Chapter 4. Whole Blood Ex vivo Stimulation Assay Development, Optimization and Validation

  1. Uma Prabhakar Ph.D. and
  2. Marian Kelley Director of Compliance
  1. Manjula Reddy and
  2. Uma Prabhakar Ph.D.

Published Online: 8 APR 2008

DOI: 10.1002/9780470987810.ch4

Validation of Cell-Based Assays in the GLP Setting: A Practical Guide

Validation of Cell-Based Assays in the GLP Setting: A Practical Guide

How to Cite

Reddy, M. and Prabhakar, U. (2008) Whole Blood Ex vivo Stimulation Assay Development, Optimization and Validation, in Validation of Cell-Based Assays in the GLP Setting: A Practical Guide (eds U. Prabhakar and M. Kelley), John Wiley & Sons, Ltd, Chichester, UK. doi: 10.1002/9780470987810.ch4

Editor Information

  1. Department of Clinical Pharmacology & Experimental Medicine, Centocor Research and Development, Inc., 145 King of Prussia Road, Radnor, PA 19087, USA

Author Information

  1. Department of Clinical Pharmacology & Experimental Medicine, Centocor Research and Development, Inc., 145 King of Prussia Road, Radnor, PA 19087, USA

  1. To whom correspondence should be addressed.

Publication History

  1. Published Online: 8 APR 2008
  2. Published Print: 21 MAR 2008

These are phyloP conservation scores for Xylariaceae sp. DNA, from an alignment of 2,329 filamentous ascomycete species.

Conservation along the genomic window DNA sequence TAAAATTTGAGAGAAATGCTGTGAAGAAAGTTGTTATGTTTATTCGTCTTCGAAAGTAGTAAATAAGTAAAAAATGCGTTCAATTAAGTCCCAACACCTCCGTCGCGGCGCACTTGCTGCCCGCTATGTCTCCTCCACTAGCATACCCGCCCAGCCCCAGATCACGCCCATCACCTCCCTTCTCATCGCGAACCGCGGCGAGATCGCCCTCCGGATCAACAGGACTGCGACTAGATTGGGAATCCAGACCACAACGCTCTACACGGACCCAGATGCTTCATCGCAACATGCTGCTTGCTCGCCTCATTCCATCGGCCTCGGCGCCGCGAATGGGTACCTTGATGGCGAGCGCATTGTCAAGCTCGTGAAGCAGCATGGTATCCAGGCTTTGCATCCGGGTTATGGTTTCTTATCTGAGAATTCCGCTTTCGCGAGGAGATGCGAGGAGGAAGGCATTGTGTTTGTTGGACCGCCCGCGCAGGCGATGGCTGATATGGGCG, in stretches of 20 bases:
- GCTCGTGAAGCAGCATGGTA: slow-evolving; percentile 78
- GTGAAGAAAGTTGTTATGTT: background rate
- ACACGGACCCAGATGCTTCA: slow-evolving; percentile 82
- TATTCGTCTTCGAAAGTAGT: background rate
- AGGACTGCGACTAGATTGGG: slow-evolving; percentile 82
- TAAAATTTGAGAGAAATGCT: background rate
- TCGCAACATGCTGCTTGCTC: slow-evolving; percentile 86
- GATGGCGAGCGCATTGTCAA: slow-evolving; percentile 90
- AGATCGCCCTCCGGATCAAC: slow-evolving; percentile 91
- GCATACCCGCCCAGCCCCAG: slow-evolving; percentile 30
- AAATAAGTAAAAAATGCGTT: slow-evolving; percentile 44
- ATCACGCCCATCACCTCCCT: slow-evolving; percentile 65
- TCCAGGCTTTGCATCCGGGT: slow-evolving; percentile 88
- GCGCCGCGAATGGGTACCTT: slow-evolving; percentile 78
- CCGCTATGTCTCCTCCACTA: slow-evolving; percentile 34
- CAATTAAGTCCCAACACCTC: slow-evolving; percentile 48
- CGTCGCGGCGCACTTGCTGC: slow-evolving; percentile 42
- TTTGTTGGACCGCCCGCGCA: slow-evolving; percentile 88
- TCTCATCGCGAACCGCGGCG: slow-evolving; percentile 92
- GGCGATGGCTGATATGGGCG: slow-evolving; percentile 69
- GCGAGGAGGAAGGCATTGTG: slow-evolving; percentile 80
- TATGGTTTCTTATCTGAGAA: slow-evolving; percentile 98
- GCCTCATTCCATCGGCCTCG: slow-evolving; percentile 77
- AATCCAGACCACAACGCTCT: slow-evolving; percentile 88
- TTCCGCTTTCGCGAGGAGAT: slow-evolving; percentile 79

ISBN Information

Print ISBN: 9780470028766

Online ISBN: 9780470987810

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Keywords:

  • whole blood;
  • ex vivo

Summary

Ex vivo cytokine secretion assays, where a clinical peripheral whole blood sample is exposed to a therapeutic agent and a resulting response measured, have proven to be a powerful tool for assessing cellular responses. Various sources contribute to the variability within an ex vivo stimulation assay. Therefore, optimization of conditions for blood collection, storage, and processing of an ex vivo cytokine stimulation assay are important. The optimized and validated conditions should result in an assay that shows operational feasibility, minimal imprecision, elimination of potential confounding factors and should be robust enough for application to clinical drug development. In this chapter, we will present guidelines for the development of validation plans for ex vivo immunoassays used to evaluate cellular immune responses using whole blood (WB) samples obtained from non-clinical and clinical studies.

In the cases where a resulting cytokine is typically measured, the use a commercial kit is often required. Kit qualification/validation has been discussed thoroughly in previous papers and will not be addressed in this chapter. The focus of this discussion will be on the validation of the cellular aspect of the assay method, leading up to the end response.